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FBI ruse violated rights of Paul Phua


A federal judge ruled last Friday that the FBI violated the rights of Malaysian businessman Paul Phua when agents posed as Internet repairmen to gain access to his Las Vegas hotel suite to search for evidence of illegal gambling during the World Cup last year.

“The government violated the defendant’s Fourth Amendment rights” against unreasonable searches and seizures, said U.S. District Judge Andrew Gordon.

Investigators had enlisted a Caesars contractor to shut off Internet access so agents disguised as repairmen could enter with hidden cameras. “This had implications for all Americans,” defense attorney David Chesnoff said, hailing the decision as a victory for freedom. “Law enforcement can’t break something in your house and pose as repair people to get inside,” Chesnoff said.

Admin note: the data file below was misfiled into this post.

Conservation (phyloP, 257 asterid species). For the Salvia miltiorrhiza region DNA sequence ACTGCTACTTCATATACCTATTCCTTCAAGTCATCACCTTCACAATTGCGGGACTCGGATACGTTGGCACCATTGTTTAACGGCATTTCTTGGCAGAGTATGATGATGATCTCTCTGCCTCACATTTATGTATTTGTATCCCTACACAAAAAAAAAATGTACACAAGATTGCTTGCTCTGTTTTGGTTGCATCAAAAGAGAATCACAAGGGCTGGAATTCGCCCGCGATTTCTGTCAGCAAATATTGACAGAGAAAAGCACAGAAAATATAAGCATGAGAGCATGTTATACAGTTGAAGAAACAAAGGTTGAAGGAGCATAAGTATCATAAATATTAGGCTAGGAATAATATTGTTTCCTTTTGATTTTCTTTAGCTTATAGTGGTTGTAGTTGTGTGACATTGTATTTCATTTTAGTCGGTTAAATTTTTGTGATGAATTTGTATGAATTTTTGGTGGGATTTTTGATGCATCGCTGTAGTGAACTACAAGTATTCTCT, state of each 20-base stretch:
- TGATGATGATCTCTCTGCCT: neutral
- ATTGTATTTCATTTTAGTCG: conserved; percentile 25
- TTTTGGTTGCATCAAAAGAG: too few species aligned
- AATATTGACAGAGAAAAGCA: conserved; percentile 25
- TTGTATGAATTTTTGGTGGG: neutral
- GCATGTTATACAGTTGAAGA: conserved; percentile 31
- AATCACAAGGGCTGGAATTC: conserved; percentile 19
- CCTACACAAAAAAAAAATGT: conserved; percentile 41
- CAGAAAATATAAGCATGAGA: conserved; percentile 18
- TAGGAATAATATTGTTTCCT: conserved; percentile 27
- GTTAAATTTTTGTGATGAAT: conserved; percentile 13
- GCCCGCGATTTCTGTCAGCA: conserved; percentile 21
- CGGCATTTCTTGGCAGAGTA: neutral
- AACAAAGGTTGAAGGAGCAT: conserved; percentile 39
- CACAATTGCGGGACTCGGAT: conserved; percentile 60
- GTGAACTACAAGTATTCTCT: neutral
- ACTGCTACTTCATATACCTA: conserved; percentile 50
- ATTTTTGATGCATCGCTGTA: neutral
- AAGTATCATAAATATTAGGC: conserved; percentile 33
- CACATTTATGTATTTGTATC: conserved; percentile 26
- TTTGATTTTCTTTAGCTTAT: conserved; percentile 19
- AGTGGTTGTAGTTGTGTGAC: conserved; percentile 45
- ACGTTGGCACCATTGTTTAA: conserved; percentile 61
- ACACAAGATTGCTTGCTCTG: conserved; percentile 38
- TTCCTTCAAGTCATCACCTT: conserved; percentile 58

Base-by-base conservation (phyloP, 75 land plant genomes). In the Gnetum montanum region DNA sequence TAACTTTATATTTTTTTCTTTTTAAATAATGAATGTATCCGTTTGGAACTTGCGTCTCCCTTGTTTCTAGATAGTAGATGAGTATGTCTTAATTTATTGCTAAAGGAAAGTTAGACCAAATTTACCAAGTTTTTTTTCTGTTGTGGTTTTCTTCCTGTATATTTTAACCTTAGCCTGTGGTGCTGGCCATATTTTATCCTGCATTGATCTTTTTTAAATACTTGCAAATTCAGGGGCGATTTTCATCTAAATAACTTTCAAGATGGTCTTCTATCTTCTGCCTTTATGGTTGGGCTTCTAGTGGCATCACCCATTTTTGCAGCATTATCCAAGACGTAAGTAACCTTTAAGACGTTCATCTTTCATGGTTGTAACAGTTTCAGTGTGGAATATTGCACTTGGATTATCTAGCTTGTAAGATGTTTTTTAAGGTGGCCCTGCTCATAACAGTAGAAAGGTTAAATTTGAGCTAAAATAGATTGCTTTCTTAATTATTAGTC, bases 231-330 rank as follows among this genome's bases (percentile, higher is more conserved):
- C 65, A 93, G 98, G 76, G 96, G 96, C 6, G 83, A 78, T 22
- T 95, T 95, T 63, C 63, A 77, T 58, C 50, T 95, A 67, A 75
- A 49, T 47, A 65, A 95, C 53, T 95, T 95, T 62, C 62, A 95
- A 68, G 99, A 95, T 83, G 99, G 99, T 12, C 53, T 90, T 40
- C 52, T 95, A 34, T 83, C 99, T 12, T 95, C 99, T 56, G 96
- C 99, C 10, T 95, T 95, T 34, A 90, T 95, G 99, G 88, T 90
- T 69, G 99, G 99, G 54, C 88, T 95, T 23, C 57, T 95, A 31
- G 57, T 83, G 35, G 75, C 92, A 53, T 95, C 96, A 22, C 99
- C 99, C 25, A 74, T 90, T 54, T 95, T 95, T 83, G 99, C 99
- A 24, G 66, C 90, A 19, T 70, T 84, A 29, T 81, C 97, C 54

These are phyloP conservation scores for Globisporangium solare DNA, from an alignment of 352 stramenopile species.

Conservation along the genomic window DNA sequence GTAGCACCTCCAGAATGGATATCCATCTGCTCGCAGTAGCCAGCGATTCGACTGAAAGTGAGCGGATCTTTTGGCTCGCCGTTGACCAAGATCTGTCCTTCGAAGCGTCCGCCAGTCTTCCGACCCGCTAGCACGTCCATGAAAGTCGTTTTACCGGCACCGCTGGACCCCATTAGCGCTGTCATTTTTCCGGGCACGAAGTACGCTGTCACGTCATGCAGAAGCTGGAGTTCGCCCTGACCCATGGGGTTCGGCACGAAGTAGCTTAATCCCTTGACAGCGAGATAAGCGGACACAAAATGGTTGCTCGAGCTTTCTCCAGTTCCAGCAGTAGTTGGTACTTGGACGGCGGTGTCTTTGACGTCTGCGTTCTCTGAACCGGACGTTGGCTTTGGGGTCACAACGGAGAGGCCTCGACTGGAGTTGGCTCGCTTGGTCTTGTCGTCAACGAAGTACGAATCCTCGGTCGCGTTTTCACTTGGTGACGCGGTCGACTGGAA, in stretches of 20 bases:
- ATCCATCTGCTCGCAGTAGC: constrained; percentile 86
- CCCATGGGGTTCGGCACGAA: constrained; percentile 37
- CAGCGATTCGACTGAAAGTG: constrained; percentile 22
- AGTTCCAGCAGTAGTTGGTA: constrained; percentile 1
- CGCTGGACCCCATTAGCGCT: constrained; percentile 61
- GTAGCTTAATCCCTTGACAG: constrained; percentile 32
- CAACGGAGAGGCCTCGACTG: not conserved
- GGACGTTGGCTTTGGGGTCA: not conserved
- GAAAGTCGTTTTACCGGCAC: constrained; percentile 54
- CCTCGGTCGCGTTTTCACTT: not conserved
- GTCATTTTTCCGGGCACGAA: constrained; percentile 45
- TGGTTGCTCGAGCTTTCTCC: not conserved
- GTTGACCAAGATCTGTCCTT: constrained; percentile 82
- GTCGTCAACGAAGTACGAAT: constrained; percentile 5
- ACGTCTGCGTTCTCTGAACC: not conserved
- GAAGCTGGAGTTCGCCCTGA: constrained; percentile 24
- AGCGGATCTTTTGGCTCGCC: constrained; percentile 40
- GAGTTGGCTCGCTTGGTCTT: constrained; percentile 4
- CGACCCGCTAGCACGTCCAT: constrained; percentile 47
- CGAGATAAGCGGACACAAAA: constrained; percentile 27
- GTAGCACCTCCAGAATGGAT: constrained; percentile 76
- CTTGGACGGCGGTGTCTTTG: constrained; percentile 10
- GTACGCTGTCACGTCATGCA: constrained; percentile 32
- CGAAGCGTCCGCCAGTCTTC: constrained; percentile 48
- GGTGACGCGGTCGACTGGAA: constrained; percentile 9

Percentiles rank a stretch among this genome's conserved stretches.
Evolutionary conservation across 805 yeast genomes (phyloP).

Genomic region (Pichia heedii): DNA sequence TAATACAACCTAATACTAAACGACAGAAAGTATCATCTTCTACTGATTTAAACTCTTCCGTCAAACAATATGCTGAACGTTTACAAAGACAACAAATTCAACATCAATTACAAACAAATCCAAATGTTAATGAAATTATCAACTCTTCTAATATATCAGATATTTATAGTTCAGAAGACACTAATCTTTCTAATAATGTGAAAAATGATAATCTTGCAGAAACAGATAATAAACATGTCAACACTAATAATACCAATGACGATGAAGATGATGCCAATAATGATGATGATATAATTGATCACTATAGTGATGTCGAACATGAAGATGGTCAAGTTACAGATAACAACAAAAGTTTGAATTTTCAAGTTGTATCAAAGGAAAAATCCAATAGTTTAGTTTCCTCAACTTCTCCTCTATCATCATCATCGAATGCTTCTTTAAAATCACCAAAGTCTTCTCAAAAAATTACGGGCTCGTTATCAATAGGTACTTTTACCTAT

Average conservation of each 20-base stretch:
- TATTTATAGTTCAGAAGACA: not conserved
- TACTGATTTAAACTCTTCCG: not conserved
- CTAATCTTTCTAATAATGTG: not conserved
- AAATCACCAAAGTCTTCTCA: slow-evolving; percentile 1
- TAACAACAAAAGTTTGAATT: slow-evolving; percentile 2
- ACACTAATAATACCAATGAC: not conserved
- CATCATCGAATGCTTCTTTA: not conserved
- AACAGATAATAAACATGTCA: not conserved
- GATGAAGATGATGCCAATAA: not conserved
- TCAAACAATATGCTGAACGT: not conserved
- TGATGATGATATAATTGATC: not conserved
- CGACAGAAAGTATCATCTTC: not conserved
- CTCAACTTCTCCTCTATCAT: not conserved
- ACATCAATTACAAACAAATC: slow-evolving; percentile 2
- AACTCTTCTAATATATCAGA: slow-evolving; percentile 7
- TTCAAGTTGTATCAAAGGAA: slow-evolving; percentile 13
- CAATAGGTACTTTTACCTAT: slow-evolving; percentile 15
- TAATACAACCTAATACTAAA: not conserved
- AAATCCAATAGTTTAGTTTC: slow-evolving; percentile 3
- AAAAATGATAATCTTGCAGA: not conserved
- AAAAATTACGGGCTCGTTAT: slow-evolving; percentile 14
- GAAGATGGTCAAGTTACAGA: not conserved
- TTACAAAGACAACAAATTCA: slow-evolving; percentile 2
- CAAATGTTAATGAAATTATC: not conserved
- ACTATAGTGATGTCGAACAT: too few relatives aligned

Paul Phua has been characterized as a top member of an Asian organized crime syndicate, and had previously been arrested and charged with operating an illegal sports betting business in Macau. 

Gordon’s 22-page ruling called the evidence collected from Phua’s suite “fruits of an unconstitutional search,” and said it can’t be used if the government presses forward with charges that Phua operated an illegal gambling business and transmitted wagering information, charges that each carry a penalty of up to seven years in prison.

Federal prosecutors conceded mistakes had been made, but argued that the government did nothing malicious and had not violated Phua’s constitutional rights.

Phua, 50, is the last remaining defendant among eight people arrested in the case, including his son Darren Wai Kit Phua, 23.

Darren Phua was the last of six defendants to plead guilty to lesser charges, forfeit large amounts of money and return to Asia under plea deals banning them from travel to the U.S. for five years. Charges against one other defendant were dismissed.


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